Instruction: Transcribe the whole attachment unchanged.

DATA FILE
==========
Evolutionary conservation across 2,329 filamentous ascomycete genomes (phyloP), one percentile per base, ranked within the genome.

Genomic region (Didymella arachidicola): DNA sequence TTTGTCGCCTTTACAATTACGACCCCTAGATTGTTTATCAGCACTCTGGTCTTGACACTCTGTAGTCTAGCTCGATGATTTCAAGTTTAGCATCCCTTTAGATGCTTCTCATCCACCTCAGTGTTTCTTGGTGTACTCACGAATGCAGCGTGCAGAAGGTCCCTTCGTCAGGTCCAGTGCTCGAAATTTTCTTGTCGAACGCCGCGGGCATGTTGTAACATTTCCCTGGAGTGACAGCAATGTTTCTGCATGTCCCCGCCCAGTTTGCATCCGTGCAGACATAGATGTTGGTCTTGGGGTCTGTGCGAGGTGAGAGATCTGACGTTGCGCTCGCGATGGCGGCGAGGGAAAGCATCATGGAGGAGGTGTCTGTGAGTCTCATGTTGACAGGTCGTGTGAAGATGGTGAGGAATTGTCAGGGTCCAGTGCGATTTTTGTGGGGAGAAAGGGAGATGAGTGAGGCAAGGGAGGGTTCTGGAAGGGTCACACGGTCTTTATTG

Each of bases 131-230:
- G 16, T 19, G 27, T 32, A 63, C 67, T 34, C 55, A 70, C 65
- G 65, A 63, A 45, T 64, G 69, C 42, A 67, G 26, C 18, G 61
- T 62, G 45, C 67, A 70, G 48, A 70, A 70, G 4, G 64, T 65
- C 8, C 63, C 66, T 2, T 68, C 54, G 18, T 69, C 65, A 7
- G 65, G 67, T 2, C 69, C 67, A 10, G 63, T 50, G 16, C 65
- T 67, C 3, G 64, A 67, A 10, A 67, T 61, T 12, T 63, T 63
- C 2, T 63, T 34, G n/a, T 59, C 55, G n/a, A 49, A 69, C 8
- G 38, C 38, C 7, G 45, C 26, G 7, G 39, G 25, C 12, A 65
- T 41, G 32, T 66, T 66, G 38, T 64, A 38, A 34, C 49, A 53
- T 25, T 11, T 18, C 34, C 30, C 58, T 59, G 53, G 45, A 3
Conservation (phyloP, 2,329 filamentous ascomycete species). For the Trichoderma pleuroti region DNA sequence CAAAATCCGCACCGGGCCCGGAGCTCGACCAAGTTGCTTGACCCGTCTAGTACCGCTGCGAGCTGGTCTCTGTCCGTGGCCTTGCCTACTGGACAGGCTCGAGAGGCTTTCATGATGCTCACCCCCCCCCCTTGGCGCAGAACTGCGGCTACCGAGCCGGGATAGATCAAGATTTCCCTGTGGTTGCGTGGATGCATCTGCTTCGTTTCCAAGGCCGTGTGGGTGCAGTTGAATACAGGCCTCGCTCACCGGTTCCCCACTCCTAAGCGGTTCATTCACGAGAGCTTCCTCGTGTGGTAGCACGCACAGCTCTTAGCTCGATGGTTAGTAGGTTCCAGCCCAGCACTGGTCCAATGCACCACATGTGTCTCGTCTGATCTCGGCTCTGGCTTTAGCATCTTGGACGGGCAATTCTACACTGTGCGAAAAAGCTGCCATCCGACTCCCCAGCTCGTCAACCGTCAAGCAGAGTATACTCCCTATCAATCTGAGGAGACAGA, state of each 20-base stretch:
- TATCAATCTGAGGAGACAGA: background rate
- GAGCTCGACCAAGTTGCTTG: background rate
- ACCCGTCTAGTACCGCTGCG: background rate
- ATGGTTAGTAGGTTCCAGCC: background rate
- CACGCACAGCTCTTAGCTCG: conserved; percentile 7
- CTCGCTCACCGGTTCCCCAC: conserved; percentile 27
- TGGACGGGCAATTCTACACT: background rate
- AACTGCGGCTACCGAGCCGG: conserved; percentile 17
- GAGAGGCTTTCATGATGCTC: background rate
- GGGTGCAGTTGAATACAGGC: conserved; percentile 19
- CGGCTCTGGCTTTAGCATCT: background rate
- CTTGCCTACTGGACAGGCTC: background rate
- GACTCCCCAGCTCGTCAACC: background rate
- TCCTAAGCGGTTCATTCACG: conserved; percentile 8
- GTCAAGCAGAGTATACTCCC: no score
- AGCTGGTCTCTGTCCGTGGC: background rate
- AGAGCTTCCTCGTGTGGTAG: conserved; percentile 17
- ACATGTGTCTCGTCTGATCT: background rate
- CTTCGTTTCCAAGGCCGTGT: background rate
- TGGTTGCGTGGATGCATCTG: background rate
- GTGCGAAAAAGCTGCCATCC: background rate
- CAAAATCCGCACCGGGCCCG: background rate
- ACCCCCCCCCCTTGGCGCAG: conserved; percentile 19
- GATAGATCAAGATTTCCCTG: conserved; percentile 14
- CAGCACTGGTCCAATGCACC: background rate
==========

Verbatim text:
Evolutionary conservation across 2,329 filamentous ascomycete genomes (phyloP), one percentile per base, ranked within the genome.

Genomic region (Didymella arachidicola): DNA sequence TTTGTCGCCTTTACAATTACGACCCCTAGATTGTTTATCAGCACTCTGGTCTTGACACTCTGTAGTCTAGCTCGATGATTTCAAGTTTAGCATCCCTTTAGATGCTTCTCATCCACCTCAGTGTTTCTTGGTGTACTCACGAATGCAGCGTGCAGAAGGTCCCTTCGTCAGGTCCAGTGCTCGAAATTTTCTTGTCGAACGCCGCGGGCATGTTGTAACATTTCCCTGGAGTGACAGCAATGTTTCTGCATGTCCCCGCCCAGTTTGCATCCGTGCAGACATAGATGTTGGTCTTGGGGTCTGTGCGAGGTGAGAGATCTGACGTTGCGCTCGCGATGGCGGCGAGGGAAAGCATCATGGAGGAGGTGTCTGTGAGTCTCATGTTGACAGGTCGTGTGAAGATGGTGAGGAATTGTCAGGGTCCAGTGCGATTTTTGTGGGGAGAAAGGGAGATGAGTGAGGCAAGGGAGGGTTCTGGAAGGGTCACACGGTCTTTATTG

Each of bases 131-230:
- G 16, T 19, G 27, T 32, A 63, C 67, T 34, C 55, A 70, C 65
- G 65, A 63, A 45, T 64, G 69, C 42, A 67, G 26, C 18, G 61
- T 62, G 45, C 67, A 70, G 48, A 70, A 70, G 4, G 64, T 65
- C 8, C 63, C 66, T 2, T 68, C 54, G 18, T 69, C 65, A 7
- G 65, G 67, T 2, C 69, C 67, A 10, G 63, T 50, G 16, C 65
- T 67, C 3, G 64, A 67, A 10, A 67, T 61, T 12, T 63, T 63
- C 2, T 63, T 34, G n/a, T 59, C 55, G n/a, A 49, A 69, C 8
- G 38, C 38, C 7, G 45, C 26, G 7, G 39, G 25, C 12, A 65
- T 41, G 32, T 66, T 66, G 38, T 64, A 38, A 34, C 49, A 53
- T 25, T 11, T 18, C 34, C 30, C 58, T 59, G 53, G 45, A 3
Conservation (phyloP, 2,329 filamentous ascomycete species). For the Trichoderma pleuroti region DNA sequence CAAAATCCGCACCGGGCCCGGAGCTCGACCAAGTTGCTTGACCCGTCTAGTACCGCTGCGAGCTGGTCTCTGTCCGTGGCCTTGCCTACTGGACAGGCTCGAGAGGCTTTCATGATGCTCACCCCCCCCCCTTGGCGCAGAACTGCGGCTACCGAGCCGGGATAGATCAAGATTTCCCTGTGGTTGCGTGGATGCATCTGCTTCGTTTCCAAGGCCGTGTGGGTGCAGTTGAATACAGGCCTCGCTCACCGGTTCCCCACTCCTAAGCGGTTCATTCACGAGAGCTTCCTCGTGTGGTAGCACGCACAGCTCTTAGCTCGATGGTTAGTAGGTTCCAGCCCAGCACTGGTCCAATGCACCACATGTGTCTCGTCTGATCTCGGCTCTGGCTTTAGCATCTTGGACGGGCAATTCTACACTGTGCGAAAAAGCTGCCATCCGACTCCCCAGCTCGTCAACCGTCAAGCAGAGTATACTCCCTATCAATCTGAGGAGACAGA, state of each 20-base stretch:
- TATCAATCTGAGGAGACAGA: background rate
- GAGCTCGACCAAGTTGCTTG: background rate
- ACCCGTCTAGTACCGCTGCG: background rate
- ATGGTTAGTAGGTTCCAGCC: background rate
- CACGCACAGCTCTTAGCTCG: conserved; percentile 7
- CTCGCTCACCGGTTCCCCAC: conserved; percentile 27
- TGGACGGGCAATTCTACACT: background rate
- AACTGCGGCTACCGAGCCGG: conserved; percentile 17
- GAGAGGCTTTCATGATGCTC: background rate
- GGGTGCAGTTGAATACAGGC: conserved; percentile 19
- CGGCTCTGGCTTTAGCATCT: background rate
- CTTGCCTACTGGACAGGCTC: background rate
- GACTCCCCAGCTCGTCAACC: background rate
- TCCTAAGCGGTTCATTCACG: conserved; percentile 8
- GTCAAGCAGAGTATACTCCC: no score
- AGCTGGTCTCTGTCCGTGGC: background rate
- AGAGCTTCCTCGTGTGGTAG: conserved; percentile 17
- ACATGTGTCTCGTCTGATCT: background rate
- CTTCGTTTCCAAGGCCGTGT: background rate
- TGGTTGCGTGGATGCATCTG: background rate
- GTGCGAAAAAGCTGCCATCC: background rate
- CAAAATCCGCACCGGGCCCG: background rate
- ACCCCCCCCCCTTGGCGCAG: conserved; percentile 19
- GATAGATCAAGATTTCCCTG: conserved; percentile 14
- CAGCACTGGTCCAATGCACC: background rate